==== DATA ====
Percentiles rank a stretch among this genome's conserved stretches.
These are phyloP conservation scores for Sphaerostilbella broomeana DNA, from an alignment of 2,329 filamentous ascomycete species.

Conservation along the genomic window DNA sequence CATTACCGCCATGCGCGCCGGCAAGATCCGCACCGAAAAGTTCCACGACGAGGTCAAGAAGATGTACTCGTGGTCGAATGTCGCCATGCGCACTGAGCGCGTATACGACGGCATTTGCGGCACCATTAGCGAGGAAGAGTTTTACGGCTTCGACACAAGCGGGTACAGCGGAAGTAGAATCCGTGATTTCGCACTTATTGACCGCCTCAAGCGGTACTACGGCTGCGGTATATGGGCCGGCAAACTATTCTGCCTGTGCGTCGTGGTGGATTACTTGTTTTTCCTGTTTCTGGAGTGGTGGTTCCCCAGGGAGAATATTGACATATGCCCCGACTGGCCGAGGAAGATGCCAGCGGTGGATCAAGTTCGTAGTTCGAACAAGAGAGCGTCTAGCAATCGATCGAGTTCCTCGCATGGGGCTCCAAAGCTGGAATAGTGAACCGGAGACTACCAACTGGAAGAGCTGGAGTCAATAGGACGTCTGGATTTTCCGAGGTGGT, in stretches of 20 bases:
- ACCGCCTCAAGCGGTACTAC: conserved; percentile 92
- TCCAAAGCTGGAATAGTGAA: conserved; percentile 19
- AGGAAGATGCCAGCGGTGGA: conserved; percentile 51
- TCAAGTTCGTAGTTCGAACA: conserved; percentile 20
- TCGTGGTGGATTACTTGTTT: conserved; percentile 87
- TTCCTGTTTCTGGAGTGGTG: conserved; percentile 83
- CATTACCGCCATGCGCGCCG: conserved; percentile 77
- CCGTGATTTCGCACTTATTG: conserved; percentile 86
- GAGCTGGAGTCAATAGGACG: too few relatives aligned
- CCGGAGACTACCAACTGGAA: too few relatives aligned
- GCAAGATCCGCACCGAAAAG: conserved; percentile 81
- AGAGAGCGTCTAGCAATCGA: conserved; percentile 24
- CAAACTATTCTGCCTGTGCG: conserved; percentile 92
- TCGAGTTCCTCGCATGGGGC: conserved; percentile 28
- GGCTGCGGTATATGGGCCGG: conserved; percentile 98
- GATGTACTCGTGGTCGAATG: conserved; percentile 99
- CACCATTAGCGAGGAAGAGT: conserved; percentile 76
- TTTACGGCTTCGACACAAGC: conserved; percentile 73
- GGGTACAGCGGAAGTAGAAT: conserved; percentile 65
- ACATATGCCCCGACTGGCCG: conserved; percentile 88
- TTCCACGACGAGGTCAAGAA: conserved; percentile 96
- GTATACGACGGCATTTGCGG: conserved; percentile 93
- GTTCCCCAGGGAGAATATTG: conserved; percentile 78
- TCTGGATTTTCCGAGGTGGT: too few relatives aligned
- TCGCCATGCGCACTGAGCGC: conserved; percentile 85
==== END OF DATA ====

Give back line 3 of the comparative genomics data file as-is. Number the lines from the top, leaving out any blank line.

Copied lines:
Conservation along the genomic window DNA sequence CATTACCGCCATGCGCGCCGGCAAGATCCGCACCGAAAAGTTCCACGACGAGGTCAAGAAGATGTACTCGTGGTCGAATGTCGCCATGCGCACTGAGCGCGTATACGACGGCATTTGCGGCACCATTAGCGAGGAAGAGTTTTACGGCTTCGACACAAGCGGGTACAGCGGAAGTAGAATCCGTGATTTCGCACTTATTGACCGCCTCAAGCGGTACTACGGCTGCGGTATATGGGCCGGCAAACTATTCTGCCTGTGCGTCGTGGTGGATTACTTGTTTTTCCTGTTTCTGGAGTGGTGGTTCCCCAGGGAGAATATTGACATATGCCCCGACTGGCCGAGGAAGATGCCAGCGGTGGATCAAGTTCGTAGTTCGAACAAGAGAGCGTCTAGCAATCGATCGAGTTCCTCGCATGGGGCTCCAAAGCTGGAATAGTGAACCGGAGACTACCAACTGGAAGAGCTGGAGTCAATAGGACGTCTGGATTTTCCGAGGTGGT, in stretches of 20 bases: